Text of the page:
Ramaria botrytis, more commonly known as the clustered coral, pink-tipped coral mushroom, or cauliflower coral, is an edible species of coral fungus. Its robust fruit body can grow up to 15 cm in diameter and 20 cm tall, and really does resemble a marine coral. It has dense branches that grow from a stout base, the tips are swollen and divided into several small branchlets. The branches are initially white but turn tan with age, the tips will become pink to reddish. The flesh is thick and white.
This species exists as a network of fungal cells within rotting wood, the fungal cells are mycelium. This mycelium obtains nourishment by digesting wood. When ready to reproduce, the mycelium develops the fruiting body outside the wood. Spores are produced on the branches and are released to begin new mycelia elsewhere. The mycelium can live for decades.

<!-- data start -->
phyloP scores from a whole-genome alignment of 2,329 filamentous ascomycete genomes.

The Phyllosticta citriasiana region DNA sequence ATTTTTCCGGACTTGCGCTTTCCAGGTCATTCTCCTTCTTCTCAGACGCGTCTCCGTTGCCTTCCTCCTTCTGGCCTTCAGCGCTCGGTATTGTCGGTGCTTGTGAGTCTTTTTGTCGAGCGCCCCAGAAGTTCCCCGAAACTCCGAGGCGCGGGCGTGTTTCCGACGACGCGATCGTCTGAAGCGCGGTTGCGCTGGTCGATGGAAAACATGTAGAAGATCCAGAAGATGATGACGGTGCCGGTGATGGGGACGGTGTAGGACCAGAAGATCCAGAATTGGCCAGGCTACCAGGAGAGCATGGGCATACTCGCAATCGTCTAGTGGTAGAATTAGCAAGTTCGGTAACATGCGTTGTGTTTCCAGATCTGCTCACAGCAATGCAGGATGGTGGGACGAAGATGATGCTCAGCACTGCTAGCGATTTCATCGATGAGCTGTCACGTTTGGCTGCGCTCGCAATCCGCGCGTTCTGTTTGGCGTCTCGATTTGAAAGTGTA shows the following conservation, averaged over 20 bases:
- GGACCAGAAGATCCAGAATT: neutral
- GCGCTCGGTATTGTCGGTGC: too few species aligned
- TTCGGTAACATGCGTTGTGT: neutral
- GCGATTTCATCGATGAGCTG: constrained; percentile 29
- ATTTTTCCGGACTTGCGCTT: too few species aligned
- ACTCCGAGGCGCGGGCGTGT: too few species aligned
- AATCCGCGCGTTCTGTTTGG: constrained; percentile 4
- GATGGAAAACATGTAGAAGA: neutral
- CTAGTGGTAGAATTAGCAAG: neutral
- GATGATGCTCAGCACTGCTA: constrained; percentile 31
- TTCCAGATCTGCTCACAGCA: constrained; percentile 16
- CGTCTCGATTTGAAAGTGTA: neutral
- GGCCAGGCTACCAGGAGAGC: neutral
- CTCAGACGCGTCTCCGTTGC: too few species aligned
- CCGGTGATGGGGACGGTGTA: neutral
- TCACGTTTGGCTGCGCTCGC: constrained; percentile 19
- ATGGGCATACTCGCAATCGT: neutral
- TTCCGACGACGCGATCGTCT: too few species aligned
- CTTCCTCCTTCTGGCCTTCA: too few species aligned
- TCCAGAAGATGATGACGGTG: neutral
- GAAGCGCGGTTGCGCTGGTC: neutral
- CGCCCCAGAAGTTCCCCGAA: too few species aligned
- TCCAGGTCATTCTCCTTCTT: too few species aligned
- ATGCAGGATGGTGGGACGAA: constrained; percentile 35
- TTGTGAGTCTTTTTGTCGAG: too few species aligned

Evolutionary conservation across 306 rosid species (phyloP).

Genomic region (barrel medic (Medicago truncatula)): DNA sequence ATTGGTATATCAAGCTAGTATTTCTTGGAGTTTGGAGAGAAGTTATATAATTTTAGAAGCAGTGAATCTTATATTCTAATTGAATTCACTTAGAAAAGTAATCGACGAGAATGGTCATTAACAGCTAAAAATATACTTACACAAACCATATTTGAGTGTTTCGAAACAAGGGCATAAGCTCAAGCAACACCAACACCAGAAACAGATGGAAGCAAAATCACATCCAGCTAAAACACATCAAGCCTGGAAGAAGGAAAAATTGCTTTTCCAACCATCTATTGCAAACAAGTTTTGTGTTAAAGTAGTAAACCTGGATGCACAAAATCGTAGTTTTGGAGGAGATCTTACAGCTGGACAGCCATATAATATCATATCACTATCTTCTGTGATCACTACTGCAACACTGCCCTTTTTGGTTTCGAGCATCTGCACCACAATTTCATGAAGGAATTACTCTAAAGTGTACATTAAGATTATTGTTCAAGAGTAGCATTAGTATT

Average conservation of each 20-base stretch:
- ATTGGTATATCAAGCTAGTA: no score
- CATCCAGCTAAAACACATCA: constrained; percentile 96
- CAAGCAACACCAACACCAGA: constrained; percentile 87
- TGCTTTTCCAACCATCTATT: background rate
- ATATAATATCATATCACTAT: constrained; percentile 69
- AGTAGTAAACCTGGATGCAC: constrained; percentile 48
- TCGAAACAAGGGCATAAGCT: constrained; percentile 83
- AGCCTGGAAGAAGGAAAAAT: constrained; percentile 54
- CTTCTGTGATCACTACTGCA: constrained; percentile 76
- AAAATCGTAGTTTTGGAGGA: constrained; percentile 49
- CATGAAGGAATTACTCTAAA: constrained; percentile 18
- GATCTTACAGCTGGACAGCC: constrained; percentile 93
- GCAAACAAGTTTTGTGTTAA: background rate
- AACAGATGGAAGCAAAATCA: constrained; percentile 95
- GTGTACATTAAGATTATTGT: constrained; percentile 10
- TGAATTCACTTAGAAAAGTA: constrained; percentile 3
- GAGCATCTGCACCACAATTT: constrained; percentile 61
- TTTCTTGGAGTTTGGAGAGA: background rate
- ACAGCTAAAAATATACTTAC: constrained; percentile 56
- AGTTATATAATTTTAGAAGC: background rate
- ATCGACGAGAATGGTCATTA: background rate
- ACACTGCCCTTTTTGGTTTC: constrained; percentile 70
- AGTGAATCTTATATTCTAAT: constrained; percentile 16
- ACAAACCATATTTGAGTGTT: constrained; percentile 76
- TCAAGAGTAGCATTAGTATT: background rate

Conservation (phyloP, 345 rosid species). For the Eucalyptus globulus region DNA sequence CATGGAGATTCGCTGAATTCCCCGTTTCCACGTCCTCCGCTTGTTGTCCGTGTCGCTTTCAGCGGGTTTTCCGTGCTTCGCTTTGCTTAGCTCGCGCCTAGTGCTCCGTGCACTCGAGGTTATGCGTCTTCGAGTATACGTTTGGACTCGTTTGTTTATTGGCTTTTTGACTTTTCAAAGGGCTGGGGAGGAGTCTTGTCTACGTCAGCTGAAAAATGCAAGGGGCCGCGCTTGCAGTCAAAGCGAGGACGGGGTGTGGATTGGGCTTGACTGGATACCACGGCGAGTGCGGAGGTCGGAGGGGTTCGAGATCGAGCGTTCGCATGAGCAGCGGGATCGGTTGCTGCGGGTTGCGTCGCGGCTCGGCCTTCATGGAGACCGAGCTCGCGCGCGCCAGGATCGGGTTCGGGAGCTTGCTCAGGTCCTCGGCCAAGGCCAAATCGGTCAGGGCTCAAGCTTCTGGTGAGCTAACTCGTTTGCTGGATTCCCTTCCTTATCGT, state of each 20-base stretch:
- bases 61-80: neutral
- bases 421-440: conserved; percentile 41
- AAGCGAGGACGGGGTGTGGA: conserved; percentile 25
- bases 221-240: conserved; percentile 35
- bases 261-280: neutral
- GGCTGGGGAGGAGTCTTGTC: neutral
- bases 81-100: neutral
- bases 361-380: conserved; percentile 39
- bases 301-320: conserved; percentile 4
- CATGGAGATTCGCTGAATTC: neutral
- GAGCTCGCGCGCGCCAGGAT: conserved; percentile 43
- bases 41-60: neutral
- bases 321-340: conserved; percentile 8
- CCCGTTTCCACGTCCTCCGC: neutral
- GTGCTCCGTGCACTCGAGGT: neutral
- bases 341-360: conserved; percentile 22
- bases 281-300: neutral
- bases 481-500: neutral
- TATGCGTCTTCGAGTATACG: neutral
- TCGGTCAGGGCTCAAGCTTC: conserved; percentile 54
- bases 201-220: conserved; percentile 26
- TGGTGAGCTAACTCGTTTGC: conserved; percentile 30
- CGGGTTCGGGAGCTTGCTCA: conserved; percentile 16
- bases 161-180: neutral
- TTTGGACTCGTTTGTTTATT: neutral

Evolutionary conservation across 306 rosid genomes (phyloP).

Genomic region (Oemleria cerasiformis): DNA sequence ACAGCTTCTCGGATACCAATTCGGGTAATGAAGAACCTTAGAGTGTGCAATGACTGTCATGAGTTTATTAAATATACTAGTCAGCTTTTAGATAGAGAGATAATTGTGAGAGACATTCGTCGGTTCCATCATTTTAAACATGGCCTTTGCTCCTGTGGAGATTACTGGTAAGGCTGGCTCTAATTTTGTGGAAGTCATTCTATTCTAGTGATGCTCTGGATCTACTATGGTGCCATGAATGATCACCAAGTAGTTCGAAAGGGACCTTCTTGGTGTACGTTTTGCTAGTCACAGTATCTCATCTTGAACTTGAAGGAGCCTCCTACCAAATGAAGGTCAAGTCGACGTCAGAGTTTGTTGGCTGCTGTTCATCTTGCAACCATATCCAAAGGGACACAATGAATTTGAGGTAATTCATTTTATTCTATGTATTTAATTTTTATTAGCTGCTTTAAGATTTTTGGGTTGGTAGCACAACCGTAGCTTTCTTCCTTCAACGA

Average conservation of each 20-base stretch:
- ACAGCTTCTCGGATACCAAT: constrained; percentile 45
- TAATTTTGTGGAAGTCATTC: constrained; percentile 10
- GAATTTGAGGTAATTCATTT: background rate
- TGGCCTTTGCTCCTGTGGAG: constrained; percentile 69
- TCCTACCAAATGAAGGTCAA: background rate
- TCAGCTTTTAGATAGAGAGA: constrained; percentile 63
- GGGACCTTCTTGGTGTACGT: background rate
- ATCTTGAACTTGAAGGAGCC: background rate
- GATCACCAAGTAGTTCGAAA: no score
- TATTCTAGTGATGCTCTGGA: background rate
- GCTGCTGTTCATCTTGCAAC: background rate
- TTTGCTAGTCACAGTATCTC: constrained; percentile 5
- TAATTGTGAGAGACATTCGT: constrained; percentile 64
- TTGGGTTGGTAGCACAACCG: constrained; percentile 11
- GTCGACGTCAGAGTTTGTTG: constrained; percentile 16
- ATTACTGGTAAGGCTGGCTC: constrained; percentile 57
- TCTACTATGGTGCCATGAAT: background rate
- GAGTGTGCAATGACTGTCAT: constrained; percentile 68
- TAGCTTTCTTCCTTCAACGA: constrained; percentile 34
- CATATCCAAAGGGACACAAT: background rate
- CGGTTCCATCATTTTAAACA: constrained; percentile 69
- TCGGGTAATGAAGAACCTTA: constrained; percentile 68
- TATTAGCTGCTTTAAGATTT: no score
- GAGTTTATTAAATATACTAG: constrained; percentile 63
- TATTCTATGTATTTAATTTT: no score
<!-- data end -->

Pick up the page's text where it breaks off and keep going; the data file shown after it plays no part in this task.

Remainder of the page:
We have eaten mushrooms for millennia, getting out into the woods to go mushroom hunting is an enjoyable way to spend the day and coming home with a feast from the forest is quite satisfying. After you harvest mushrooms and you are going to try a new variety, only eat a small portion to start, sometimes an edible mushroom can upset some people.
This is one of the many fungus species that live by eating rotting wood. It and other such fungi play a very important role in breaking down the wood and returning those nutrients to the soil.